News Brief

Celebrated Malian Singer Kassé Mady Diabaté Has Passed

Kassé Mady Diabaté was Mali's "Golden Voice."

Kassé Mady Diabaté, one of Mali's most renowned musicians, has passed away. He was 69 years old.

Diabaté, whose career took of in the early 1970s as part of the band Super Mande, came from a distinguished family of griots—West African praise singers, storytellers—who were widely celebrated in Mali. The griot is there to weigh in as a peacekeeper in family conflicts," he said in a 2015 interview with Rhythm Passport. "It's someone you go to just for advice, say between a husband and wife, couples, between tribe and tribe, even country and country. So it's a real peacekeeping role. It's still like that and people still have that respect for griots."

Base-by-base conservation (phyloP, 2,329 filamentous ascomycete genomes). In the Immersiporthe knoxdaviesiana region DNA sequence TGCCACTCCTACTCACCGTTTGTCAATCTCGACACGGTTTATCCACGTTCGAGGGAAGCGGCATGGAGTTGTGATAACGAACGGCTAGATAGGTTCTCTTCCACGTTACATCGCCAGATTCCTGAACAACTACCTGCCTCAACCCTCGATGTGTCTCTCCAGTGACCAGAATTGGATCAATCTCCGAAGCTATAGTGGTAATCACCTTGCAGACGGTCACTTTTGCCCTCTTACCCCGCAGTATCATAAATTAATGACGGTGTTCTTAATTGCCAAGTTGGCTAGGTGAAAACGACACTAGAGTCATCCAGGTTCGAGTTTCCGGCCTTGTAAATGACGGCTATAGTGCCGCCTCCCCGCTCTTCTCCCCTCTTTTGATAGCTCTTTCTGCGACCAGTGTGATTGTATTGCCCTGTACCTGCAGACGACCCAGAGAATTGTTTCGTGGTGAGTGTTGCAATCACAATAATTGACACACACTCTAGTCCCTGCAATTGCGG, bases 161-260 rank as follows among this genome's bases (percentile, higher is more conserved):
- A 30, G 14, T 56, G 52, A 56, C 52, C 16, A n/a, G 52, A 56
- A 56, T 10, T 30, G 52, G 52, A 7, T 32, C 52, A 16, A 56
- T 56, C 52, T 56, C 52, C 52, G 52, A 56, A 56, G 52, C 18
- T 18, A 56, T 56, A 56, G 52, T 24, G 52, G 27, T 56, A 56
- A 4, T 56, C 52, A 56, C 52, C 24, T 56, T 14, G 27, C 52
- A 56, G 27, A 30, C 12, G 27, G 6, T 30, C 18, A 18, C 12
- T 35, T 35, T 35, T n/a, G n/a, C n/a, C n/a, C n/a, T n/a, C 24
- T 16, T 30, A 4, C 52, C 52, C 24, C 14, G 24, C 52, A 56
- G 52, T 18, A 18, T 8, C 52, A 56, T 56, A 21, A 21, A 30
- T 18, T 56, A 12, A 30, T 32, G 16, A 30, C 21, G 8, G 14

He recorded his first solo album Fode in 1988 upon moving to Paris. According to Rhythm Passport, the singer was given his nickname, Kassé, from the Bambara word kassi, meaning to weep, because his rich voice was known to move people to tears.


He is known for his work with fellow Malian griots, as well as his international collaborations with artists from Cuba and Brazil. He collaborates with celebrated US blues musician Taj Mahal on his 2014 album, Kirike, which according to his website was listed as one of Barrack Obama's favorite albums of all time.

Folks have been sharing messages of condolences on social media, and remembering the artist for his contribution to Malian music.





(YouTube)

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